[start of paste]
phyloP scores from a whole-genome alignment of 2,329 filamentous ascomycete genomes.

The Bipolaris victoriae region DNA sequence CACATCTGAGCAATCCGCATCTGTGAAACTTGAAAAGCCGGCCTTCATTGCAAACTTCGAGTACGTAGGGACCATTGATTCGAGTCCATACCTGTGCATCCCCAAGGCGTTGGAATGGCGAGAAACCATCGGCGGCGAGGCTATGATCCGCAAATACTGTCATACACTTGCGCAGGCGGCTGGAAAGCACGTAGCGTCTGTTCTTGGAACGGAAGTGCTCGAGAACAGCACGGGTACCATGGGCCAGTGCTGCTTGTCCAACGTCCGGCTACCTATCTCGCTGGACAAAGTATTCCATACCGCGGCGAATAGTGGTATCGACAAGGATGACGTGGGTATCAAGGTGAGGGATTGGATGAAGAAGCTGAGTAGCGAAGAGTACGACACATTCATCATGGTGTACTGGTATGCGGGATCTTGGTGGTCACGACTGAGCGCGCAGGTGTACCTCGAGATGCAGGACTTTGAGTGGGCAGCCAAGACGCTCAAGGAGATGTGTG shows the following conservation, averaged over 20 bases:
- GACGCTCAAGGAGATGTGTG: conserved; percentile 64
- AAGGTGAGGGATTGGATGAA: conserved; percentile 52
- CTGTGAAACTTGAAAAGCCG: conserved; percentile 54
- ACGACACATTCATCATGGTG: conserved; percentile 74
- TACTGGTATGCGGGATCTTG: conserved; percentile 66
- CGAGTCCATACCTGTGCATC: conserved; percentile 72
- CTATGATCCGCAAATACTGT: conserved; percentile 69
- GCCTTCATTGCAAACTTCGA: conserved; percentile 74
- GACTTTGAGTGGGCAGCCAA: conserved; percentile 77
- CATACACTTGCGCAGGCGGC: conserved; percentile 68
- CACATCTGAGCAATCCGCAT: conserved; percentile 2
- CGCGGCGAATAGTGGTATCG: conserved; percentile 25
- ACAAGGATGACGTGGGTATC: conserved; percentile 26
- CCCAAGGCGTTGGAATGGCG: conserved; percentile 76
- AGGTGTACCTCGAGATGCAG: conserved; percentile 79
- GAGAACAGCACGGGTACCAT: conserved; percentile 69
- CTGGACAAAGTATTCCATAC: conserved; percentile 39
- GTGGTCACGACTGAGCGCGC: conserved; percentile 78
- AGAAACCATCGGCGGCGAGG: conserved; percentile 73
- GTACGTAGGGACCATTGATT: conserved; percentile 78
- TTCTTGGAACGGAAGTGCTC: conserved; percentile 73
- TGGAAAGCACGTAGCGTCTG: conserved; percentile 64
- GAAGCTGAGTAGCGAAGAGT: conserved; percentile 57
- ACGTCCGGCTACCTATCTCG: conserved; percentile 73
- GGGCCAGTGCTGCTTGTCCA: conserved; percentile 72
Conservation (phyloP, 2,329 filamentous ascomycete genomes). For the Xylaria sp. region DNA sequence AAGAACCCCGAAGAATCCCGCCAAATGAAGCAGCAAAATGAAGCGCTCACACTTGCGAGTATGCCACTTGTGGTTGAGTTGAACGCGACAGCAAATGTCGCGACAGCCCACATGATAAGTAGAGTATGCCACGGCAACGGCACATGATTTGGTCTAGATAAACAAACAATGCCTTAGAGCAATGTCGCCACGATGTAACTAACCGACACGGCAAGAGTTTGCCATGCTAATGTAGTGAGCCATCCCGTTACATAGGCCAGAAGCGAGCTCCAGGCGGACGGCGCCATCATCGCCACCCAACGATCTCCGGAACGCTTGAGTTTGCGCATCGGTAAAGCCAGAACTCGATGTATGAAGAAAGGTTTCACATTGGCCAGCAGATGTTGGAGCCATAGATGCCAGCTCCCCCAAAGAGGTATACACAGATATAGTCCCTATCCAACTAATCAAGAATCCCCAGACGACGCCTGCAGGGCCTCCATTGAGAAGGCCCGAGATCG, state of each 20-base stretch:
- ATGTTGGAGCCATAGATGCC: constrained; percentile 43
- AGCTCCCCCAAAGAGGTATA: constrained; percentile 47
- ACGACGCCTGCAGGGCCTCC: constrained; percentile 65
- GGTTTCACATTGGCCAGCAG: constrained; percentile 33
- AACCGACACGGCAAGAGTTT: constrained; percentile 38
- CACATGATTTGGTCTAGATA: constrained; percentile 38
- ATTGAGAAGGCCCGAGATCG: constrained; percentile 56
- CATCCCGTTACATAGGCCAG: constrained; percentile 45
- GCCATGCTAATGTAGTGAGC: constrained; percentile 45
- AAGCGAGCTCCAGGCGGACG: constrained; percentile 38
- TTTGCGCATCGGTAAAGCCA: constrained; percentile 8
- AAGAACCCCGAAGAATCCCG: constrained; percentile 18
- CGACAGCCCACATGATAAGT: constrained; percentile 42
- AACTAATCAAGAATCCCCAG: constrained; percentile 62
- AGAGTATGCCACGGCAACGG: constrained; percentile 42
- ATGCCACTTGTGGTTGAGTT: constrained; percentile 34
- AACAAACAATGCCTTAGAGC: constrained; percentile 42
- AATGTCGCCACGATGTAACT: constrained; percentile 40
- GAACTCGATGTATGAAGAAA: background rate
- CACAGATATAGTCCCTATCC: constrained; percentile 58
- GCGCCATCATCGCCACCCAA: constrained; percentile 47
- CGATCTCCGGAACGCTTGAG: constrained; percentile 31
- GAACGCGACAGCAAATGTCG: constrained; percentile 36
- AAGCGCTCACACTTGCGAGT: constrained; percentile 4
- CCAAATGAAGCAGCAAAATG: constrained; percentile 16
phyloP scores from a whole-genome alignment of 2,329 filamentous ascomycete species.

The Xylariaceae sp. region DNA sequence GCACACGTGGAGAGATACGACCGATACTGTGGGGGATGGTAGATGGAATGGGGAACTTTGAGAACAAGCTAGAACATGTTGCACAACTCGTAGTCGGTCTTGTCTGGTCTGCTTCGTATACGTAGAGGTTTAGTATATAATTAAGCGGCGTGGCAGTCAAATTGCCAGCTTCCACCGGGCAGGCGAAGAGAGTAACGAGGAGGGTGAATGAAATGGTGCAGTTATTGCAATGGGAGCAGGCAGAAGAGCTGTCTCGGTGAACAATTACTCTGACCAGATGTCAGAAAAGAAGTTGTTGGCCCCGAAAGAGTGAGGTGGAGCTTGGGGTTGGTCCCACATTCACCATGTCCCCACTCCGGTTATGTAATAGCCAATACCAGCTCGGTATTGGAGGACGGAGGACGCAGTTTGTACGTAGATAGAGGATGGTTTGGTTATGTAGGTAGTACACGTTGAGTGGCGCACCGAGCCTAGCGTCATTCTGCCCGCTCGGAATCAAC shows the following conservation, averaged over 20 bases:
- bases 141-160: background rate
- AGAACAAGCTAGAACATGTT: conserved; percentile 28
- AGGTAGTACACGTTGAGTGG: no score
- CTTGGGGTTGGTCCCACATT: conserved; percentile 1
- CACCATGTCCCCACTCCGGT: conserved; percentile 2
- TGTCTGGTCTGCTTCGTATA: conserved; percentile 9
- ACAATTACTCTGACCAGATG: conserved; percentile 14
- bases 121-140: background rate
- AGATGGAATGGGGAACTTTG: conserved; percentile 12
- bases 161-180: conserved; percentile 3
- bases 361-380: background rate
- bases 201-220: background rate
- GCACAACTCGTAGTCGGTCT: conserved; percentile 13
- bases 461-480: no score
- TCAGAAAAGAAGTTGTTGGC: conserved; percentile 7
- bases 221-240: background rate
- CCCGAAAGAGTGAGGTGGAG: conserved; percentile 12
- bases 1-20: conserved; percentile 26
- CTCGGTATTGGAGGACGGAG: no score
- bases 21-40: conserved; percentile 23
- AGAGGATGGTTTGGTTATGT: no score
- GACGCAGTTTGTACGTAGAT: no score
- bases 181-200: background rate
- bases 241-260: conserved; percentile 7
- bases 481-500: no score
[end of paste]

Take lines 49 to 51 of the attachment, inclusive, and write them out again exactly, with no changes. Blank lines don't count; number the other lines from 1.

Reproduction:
- GCGCCATCATCGCCACCCAA: constrained; percentile 47
- CGATCTCCGGAACGCTTGAG: constrained; percentile 31
- GAACGCGACAGCAAATGTCG: constrained; percentile 36